Published on July 29, 2015. Interview by New City Arts 2015 Summer Intern, Aly Hancock. Kaki Dimock has exhibited with New City Arts at the WVTF and Radio IQ Studio Gallery, and participated in the 2014 New City Artist Exchange. New work by Kaki Dimock will be on display at the Downtown Mudhouse in September. I am excited to introduce her as the next interview installment in our 7x7x7 Series.
Name one of your favorite Charlottesville places to take an out-of-town visitor.
Walk the Monticello Trail to see the gardens and amazing fruit trees at Monticello.
Who is one living human who inspires your practice?
All the animals in the world and beyond inspire my practice. Josef Beery is a human who inspires me.
Explain your artistic work in seven words.
ink, watercolor, animals, built world, connection, reconciliation
What role, if any, have mentors played in your artistic practice?
My mom who gave me my first set of pens in the first place. Maureen Lovett and Kendall Cox and Patrick Costello who thought other people should see my work. Matt Kleberg who told me to stop drawing the same thing all the time. Judy McLeod who told me I should be purposeful and intentional and acknowledge that I make choices in my work. My dogs who tell me I can draw whatever I want.
Describe your ideal environment for creative work.
A comfy couch, lots of natural light, strong reading glasses, a brand new 005 Micron pen, 1520 books on animal anatomy, a beautiful piece of illustrator board or clayboard, 4 sleeping dogs forcing me into a precarious position for drawing, and unrestricted amounts of time. A light rain and a grey fox in the yard makes this whole scene sublime.
How has your practice changed over time?
I am more intentional now. I start with close to a finished image in my mind more of the time. I challenge myself more. I sketch more. I still have few expectations of the drawings, draw for the joy it brings, laugh hysterically about a walrus full of fireworks, tell myself jokes, have conversations with wild and ghost animals.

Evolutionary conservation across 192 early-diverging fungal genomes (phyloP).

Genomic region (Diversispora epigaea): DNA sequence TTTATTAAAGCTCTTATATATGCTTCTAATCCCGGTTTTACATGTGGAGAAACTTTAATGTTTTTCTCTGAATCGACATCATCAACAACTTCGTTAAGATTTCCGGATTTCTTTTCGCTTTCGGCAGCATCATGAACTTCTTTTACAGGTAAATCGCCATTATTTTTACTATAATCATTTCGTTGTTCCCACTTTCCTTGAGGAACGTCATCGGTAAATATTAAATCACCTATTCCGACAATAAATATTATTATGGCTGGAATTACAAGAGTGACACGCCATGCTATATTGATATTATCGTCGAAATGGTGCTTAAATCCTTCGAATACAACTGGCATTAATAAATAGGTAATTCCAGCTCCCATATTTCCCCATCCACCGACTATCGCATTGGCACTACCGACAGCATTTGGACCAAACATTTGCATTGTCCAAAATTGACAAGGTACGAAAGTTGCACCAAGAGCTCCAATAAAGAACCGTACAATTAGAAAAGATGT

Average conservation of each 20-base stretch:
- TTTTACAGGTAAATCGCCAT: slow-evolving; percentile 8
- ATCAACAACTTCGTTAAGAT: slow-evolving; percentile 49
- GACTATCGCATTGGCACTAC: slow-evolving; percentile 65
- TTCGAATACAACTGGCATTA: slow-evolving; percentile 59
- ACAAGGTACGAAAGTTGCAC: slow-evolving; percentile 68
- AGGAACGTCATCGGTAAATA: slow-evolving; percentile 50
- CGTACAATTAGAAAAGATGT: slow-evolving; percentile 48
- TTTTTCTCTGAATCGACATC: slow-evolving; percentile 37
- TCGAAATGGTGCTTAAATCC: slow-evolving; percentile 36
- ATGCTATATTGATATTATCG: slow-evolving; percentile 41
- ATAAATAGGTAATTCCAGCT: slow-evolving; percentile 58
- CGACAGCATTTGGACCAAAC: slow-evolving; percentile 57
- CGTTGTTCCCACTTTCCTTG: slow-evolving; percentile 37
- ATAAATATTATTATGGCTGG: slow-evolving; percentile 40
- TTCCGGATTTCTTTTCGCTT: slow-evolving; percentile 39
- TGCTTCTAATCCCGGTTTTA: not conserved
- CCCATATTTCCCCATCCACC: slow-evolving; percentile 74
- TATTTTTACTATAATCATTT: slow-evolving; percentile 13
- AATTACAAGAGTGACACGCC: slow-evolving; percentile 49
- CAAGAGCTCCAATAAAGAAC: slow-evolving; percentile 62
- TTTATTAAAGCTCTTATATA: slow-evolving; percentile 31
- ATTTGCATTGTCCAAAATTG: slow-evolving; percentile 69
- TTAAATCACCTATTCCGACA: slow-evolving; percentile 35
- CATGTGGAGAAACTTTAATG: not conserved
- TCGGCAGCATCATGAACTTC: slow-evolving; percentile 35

What would you like to see more of in Charlottesville to support artists in our community?
I am sad that so many galleries have closed or reduced hours or down-sized. Art is good for our brains, our souls, our understanding of each other, our ability to communicate with ourselves and others, our community. We need more not less, in all its forms…so, more space, more opportunity to share work in progress, more risk-taking, more collaborative projects between artists, between agencies, in general, in the world. Art is good for us. And we are ALWAYS better together.
The opinions expressed in this interview are solely those of the artist and do not necessarily represent the policies or positions of NCAI.
Kaki Dimock explores how the animal and human world co-exist in other-worldy habitats. She reveals the complexity beneath the surface of an ocean, land, animal, or house by drawing fragile boundaries between evident and obscured spaces and places. Illustrating moments of surprise alongside seemingly compulsive repetition, Dimock’s work exposes the hidden, vast interiors of oceans, elephants, countrysides, and snakes.
Animals are often cast in the starring role in Dimock’s plays in order to make up for lost time they’ve been spending hidden in the forest, under water, behind fences, and beneath porches. Her mostly friendly beasts and creatures help investigate struggles like isolation, interdependence, control and conflict through curious scenarios. Her colorful approach to complex human needs examines serious, even sometime dangerous, experiences in startling and deceptive ways.
Kaki Dimock holds a B.A. from Vassar College and an M.S.W. from Columbia University. Dimock is the executive director of the Thomas Jefferson Area Coalition for the Homeless, a wildlife advocate, and prolific illustrator. Since 2011, she has exhibited in solo and group Virginia shows at The Garage, The WVTF and Radio IQ Studio Gallery, Shooting Star Gallery, Second Street Gallery, and McGuffey Art Center. One of her most significant works is a 30’ by 20’ public mural completed in 2013 with The Charlottesville Mural Project in downtown Charlottesville.
Dimock lives in Schuyler, Virginia, in the boonies outside of Charlottesville with her partner and their many furry and flying family members.